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After facing criticism, govt may rewrite airport privatisation policy

By Arindam Majumder
October 05, 2020 23:26 IST
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In the upcoming round of privatisation, unviable airports are likely to be clubbed with six main airports and a prospective bidder may be restricted to bid for two airports.

Facing criticism that the policy of privatising profit-making airports is saddling the Airports Authority of India (AAI) with economically unviable airports and fostering monopoly in the sector, the Centre is planning to rewrite how airports have been privatised in the country.

In the upcoming round of privatisation, unviable airports are likely to be clubbed with six main airports and a prospective bidder may be restricted to bid for two airports.

 

The government is in the final stages of framing rules of privatising airports at Amritsar, Varanasi, Bhubaneswar, Indore, Raipur, and Tiruchirappalli.

An Empowered Group of Secretaries (EGoS), chaired by the Cabinet Secretary, has proposed that six unviable airports in a similar geography are to be sold as a package to the winning bidder.

According to the plan, Varanasi will be clubbed with Kushinagar airport, Bhubaneswar will be attached with Jharsuguda, and Indore, Amritsar, and Tiruchirappalli airports will be clubbed with Jabalpur, Barmer, and Salem airports, respectively.

The EGoS has directed AAI to analyse the attractiveness and constraints of such a process before finalising the units for sale.

It is simultaneously holding feedback discussions with state governments as many of these remote airports are under the ownership of states.

“There were concerns that if all lucrative airports are given to private players, they may create resource constraints for AAI, which is responsible for developing and operating many unviable airports as part of a public service intent,” said a senior government official aware of the development.

After the previous round of privatisation under which Lucknow, Ahmedabad, Jaipur, Mangalore, Trivandrum, and Guwahati airports were sold to Adani Enterprises, the Airports Authority Employees Union, an independent union of AAI, had alleged that the current privatisation policy is giving room to the private partner to earn windfall profit at the expense of AAI.

The union noted that AAI is given the task of building and managing loss-making smaller and non-metro airports.

It was concerned that with the privatisation of profit-making airports, AAI will be saddled with only economically unviable airports.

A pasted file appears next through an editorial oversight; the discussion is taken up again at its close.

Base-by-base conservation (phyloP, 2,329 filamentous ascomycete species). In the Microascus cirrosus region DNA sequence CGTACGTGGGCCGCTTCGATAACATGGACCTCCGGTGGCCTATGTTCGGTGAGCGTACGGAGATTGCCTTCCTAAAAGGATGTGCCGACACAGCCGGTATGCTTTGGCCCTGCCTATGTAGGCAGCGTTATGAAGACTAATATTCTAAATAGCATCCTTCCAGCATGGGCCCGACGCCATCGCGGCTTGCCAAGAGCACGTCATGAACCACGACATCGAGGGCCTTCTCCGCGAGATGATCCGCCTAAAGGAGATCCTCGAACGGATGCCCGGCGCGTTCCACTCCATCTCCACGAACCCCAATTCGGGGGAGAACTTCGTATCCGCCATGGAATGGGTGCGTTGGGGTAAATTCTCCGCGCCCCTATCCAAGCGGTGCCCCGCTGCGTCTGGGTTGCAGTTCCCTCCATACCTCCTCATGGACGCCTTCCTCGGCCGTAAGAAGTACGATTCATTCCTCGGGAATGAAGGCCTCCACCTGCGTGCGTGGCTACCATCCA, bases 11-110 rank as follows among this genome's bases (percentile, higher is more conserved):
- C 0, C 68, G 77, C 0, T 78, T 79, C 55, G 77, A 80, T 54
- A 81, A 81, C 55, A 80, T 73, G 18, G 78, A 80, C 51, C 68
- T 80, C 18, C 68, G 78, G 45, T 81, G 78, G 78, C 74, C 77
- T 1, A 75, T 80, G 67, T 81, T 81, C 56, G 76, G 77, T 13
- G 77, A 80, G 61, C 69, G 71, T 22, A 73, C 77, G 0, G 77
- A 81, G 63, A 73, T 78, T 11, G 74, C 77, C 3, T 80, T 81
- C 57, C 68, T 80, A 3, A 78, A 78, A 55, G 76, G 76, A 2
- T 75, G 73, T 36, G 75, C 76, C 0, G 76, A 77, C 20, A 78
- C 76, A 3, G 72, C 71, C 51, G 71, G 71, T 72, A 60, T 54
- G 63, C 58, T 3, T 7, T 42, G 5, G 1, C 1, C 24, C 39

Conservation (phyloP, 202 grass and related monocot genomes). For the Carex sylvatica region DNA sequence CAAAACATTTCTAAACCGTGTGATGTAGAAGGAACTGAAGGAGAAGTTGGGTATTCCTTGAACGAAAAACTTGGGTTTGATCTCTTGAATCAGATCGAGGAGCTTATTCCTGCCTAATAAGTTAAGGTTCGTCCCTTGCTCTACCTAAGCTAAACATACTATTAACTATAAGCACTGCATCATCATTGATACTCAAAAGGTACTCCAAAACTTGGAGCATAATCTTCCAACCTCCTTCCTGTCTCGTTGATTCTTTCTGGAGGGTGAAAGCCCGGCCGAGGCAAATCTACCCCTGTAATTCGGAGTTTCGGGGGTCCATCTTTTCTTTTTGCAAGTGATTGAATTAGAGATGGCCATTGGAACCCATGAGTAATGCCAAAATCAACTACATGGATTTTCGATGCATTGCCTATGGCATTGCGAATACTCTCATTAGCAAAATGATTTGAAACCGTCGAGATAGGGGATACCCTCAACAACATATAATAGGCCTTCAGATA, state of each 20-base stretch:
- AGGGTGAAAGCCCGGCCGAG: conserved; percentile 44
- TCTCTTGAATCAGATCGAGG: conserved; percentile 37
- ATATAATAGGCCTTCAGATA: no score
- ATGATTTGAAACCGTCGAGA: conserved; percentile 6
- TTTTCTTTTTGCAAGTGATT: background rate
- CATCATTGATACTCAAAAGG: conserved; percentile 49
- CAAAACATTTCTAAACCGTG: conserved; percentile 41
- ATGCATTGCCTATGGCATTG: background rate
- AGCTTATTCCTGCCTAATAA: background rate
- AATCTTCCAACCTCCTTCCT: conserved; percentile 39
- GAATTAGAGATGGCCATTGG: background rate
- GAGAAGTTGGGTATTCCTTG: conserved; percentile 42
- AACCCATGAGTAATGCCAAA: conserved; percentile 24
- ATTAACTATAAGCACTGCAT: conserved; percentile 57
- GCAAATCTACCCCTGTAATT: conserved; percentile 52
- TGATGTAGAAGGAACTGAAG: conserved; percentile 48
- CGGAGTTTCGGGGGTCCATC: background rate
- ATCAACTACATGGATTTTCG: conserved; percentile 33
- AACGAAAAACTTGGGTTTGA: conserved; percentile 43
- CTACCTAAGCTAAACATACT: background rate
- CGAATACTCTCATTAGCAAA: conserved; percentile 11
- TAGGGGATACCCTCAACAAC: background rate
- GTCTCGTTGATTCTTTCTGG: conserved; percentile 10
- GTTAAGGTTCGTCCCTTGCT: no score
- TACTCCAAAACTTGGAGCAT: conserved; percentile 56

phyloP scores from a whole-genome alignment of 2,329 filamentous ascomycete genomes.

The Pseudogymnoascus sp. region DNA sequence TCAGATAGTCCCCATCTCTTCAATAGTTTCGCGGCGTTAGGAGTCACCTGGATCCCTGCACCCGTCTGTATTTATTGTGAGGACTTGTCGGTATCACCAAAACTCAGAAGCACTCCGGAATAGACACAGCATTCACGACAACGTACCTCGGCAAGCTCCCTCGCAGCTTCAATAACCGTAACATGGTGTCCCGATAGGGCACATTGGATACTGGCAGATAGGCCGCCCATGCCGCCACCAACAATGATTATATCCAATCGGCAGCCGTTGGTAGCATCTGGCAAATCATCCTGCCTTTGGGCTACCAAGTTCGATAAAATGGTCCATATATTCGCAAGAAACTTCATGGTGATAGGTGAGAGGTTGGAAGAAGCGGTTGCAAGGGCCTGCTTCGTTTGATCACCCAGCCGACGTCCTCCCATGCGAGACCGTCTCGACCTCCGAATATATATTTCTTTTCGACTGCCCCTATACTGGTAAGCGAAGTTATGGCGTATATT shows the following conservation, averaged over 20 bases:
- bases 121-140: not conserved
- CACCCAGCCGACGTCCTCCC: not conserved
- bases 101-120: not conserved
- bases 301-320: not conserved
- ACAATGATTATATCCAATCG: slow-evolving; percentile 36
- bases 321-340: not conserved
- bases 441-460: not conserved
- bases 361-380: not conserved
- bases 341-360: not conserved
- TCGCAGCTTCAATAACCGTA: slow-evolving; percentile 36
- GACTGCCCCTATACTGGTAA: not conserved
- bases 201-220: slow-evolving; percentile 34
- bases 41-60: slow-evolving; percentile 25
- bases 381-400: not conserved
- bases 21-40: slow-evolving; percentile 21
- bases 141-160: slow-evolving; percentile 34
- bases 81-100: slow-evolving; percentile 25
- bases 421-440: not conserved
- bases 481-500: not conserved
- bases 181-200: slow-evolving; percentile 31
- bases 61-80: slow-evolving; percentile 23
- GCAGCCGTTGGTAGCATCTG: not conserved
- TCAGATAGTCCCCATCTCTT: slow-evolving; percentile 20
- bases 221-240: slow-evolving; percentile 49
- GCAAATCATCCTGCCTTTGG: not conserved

One more reason to club loss-making remote airports is that the Covid-19 pandemic is straining the finances of AAI and may push it into losses in 2020-21 (FY21) - the first time since its formation in 1995.

But, despite a fall in revenue, AAI will not reduce its capital expenditure (capex) plan since all public sector enterprises have been asked by the finance ministry to continue with the proposal to revive the economy.

AAI has earmarked around Rs 20,000 crore to be spent in the next five years, Rs 5,026 crore of it in FY21 alone.

It has spent Rs 4,950 crore in 2019-20 as capex.

“A private player can develop the remote airport in close proximity to a major airport as the hub of maintenance and repair units or for parking aircraft.

"There have been some apprehensions that such a model may drive down value.

"A final decision will be taken after considering all aspects,” said the official.

The government is also planning to restrict the number of airports a private player can bid for.

According to the plan, the six airports are to be bid out only two at a time.

Once a company wins two airports, it will be restricted to bid in the next round.

The review of the rules comes after Adani Enterprises, the company controlled by billionaire Gautam Adani, snapped up all six contracts for upgrading airports in 2019, despite having no experience in running them.

This, the government believes, had made it vulnerable to accusations by Opposition parties of favouring a particular company.

“With the demise of GVK Group, there is only the GMR and Adani Group present in the sector.

"We don’t want a duopoly to develop. Hence, the plan,” said the official.

After acquiring 74 per cent stake in Mumbai International Airport, Adani Group now controls seven airports in India.

This makes it the biggest private operator in this space in terms of the number of airports.

Photograph: Francis Mascarenhas/Reuters

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Arindam Majumder in New Delhi
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